"I love rotating [models] in 3D and being able to get underneath them," he said, noting that players are able to zoom in and out on the models in a way you can't do with a physical paintbrush. That makes it much easier to create smaller details that can add that touch of flair to a model.

Cleveland called the end result this "perfect intersection" of digital and analogue painting. If the team had leaned too far into the digital end of designing the tool, it would have come out more like a low-rent version of Adobe Photoshop.

The trials and tribulations of making Moonbreaker a mini-themed game

Moonbreaker's paint tool worked so well that, according to Cleveland, the prototype that the team first cooked up at the start of pre-production stuck around for two years while the team tried to figure out how the rest of the game would play.

Once players take their painted minis to the table, that's where things get tricky. The good news is that players have gotten very creative with their Moonbreaker creations. The bad news is that some players have gotten way too creative, or have tried to get away with making bigoted caricatures.

"You can't control what [player-painted] units look like, so it's hard to make them pop out from the environment, which is incredibly important for a strategy game," Cleveland said. "Most people don't try to grief and make their units blend in, but early on, some people would try to make all their units look the same."

The fix was easy enough. Unknown Worlds just gave players a checkbox in the settings that would reset their opponent's minis to look like the default paint job.

Solving the problem of bigoted paint jobs wasn't as straightforward. Since you can't restrict players from doing what they want with their miniatures as they're painting them, it's possible that some might put obscene imagery or stereotypical caricatures like blackface on their units.

In a game store, you can just throw out any players who try to do something so awful. In an online strategy environment, Unknown Worlds had to fall back on the classic moderation tools of a report button.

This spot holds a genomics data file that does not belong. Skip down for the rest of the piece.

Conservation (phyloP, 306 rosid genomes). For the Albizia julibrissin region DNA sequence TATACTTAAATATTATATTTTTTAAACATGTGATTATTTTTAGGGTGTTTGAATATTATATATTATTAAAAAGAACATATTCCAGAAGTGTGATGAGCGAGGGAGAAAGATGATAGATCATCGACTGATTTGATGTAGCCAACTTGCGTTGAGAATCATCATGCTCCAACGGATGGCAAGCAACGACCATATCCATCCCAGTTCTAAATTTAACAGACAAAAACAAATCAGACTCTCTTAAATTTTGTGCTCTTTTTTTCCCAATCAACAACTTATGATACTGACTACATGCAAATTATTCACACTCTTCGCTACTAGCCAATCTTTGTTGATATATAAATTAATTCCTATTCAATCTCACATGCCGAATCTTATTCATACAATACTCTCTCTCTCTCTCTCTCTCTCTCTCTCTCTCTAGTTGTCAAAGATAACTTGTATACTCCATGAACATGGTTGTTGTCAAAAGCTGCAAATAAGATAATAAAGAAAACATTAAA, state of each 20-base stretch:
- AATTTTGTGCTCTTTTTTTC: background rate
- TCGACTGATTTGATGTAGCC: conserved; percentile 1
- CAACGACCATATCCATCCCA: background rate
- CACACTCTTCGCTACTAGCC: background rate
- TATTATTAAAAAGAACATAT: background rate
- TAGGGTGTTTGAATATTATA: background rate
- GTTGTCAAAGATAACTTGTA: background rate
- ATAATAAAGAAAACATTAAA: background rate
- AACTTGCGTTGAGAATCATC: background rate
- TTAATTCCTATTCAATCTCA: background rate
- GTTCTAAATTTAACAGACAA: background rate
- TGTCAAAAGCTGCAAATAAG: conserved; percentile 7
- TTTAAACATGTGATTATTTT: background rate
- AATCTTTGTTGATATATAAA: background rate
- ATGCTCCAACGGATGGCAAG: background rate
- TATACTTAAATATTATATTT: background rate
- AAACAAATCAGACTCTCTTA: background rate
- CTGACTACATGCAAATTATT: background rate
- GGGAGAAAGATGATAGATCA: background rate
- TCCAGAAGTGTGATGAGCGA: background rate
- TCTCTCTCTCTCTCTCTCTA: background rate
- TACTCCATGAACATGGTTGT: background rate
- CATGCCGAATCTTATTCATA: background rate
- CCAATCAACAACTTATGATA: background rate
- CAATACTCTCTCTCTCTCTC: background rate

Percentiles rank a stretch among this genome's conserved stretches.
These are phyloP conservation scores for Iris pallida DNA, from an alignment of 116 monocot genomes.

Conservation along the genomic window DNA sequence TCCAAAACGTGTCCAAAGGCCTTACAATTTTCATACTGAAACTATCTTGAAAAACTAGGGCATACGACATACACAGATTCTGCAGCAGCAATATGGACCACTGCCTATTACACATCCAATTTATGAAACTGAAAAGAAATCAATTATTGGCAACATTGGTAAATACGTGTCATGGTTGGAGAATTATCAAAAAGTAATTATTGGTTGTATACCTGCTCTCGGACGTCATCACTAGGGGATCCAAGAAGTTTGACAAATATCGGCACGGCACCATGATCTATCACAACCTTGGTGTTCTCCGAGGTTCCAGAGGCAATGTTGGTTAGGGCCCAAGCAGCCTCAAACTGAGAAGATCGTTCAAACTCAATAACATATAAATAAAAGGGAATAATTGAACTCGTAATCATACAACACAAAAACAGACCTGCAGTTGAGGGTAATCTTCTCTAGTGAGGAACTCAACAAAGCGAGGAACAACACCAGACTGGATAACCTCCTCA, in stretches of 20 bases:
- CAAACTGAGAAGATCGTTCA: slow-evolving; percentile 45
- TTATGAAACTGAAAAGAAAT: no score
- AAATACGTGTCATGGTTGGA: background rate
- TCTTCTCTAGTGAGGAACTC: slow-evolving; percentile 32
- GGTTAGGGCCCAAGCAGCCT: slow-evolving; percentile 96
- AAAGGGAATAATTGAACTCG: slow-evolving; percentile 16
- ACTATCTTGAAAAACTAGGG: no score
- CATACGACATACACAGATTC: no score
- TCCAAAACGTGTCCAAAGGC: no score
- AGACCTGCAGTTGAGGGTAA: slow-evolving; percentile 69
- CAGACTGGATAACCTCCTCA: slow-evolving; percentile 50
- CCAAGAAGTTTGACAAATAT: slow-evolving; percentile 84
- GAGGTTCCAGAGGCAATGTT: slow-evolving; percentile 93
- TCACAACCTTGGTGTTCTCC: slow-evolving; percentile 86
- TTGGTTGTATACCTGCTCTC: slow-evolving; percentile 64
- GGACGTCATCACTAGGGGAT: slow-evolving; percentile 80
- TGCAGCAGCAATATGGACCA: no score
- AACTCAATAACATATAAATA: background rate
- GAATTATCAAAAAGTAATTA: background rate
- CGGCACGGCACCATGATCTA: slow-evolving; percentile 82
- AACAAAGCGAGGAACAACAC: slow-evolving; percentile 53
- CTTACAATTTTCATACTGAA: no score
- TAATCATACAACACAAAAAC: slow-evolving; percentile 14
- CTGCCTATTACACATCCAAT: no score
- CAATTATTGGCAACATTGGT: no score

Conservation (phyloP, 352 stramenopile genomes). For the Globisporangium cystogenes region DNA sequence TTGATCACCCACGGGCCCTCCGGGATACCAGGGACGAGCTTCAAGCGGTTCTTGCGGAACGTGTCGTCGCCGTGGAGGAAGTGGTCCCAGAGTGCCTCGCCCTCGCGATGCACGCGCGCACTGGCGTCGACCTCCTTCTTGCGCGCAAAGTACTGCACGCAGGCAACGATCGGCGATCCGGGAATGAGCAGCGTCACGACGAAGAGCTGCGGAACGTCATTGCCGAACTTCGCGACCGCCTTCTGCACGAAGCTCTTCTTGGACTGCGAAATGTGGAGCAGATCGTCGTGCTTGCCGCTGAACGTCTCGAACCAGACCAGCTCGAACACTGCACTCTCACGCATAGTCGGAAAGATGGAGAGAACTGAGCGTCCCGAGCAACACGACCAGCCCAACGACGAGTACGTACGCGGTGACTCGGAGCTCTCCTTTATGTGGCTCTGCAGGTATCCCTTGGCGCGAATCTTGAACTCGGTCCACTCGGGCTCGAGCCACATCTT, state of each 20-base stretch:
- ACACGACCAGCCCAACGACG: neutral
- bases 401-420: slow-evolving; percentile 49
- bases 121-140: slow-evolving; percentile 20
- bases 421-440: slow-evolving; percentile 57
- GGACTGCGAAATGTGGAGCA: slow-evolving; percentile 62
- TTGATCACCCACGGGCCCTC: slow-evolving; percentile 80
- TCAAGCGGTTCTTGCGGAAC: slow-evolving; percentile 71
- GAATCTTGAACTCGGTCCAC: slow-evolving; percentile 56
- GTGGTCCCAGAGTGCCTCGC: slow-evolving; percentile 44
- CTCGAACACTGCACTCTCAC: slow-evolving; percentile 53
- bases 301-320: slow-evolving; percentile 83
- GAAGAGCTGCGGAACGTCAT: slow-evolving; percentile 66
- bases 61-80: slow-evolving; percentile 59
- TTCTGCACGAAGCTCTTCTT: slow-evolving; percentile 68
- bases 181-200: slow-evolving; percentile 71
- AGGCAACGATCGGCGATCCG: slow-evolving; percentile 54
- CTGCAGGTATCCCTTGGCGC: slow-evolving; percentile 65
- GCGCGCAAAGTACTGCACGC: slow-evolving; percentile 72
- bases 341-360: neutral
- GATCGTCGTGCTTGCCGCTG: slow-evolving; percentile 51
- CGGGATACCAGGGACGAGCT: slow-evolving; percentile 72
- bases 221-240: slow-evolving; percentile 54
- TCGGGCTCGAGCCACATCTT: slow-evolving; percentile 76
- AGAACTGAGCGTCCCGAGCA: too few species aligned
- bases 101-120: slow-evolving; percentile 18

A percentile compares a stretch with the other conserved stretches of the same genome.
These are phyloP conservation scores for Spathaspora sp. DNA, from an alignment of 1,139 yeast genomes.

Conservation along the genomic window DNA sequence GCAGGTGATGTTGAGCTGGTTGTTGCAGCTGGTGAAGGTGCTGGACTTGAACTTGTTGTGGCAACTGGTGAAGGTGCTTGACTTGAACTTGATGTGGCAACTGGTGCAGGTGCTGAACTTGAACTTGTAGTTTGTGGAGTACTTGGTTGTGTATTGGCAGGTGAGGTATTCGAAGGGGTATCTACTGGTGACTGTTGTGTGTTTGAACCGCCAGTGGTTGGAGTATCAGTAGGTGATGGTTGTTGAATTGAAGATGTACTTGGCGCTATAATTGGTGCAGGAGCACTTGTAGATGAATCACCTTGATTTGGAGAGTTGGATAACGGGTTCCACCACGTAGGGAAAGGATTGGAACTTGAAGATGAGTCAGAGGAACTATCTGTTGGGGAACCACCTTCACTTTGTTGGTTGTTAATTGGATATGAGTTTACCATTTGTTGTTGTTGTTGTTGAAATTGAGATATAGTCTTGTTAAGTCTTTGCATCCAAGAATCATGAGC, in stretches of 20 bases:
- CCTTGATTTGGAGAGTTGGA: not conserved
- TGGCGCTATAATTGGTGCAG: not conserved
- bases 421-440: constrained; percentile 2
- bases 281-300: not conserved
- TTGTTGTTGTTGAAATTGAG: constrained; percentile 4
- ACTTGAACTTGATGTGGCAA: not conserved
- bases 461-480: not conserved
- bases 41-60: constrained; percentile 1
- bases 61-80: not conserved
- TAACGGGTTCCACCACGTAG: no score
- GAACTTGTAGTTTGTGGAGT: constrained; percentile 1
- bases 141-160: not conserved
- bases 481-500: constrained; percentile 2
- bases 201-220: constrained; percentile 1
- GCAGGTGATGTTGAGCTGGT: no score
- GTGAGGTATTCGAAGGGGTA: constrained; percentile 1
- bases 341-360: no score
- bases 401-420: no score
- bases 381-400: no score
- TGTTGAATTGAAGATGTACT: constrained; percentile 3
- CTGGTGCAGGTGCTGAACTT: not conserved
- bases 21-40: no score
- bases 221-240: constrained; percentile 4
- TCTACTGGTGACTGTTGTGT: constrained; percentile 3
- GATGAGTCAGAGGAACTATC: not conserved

And the emphasis on analogue-feeling miniatures has created another challenge for Unknown Worlds: it's still trying to figure out how to market the game. Most video games can show off beautiful video of their game in action—but gameplay for Moonbreaker involves long periods of player units standing still and not moving at all.

"We're basically learning how to market [this game,] and taking more of a cue from tabletop games," Cleveland said, pointing to how tabletop games like Rivenstone sell the minis as individual collector's pieces alongside their gameplay.

"It's very old-school...it's not digital marketing, almost like analogue marketing," he mused.

Moonbreaker is still winding its way through Early Access, making major changes and even shaking up its business model as it goes. Unknown Worlds' work on the game is an inspiration for any other developers looking to make games inspired by the tabletop world.

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About the Author(s)

Bryant Francis

Senior Editor, GameDeveloper.com

Bryant Francis is a writer, journalist, and narrative designer based in Boston, MA. He currently writes for Game Developer, a leading B2B publication for the video game industry. His credits include Proxy Studios' upcoming 4X strategy game Zephon and Amplitude Studio's 2017 game Endless Space 2.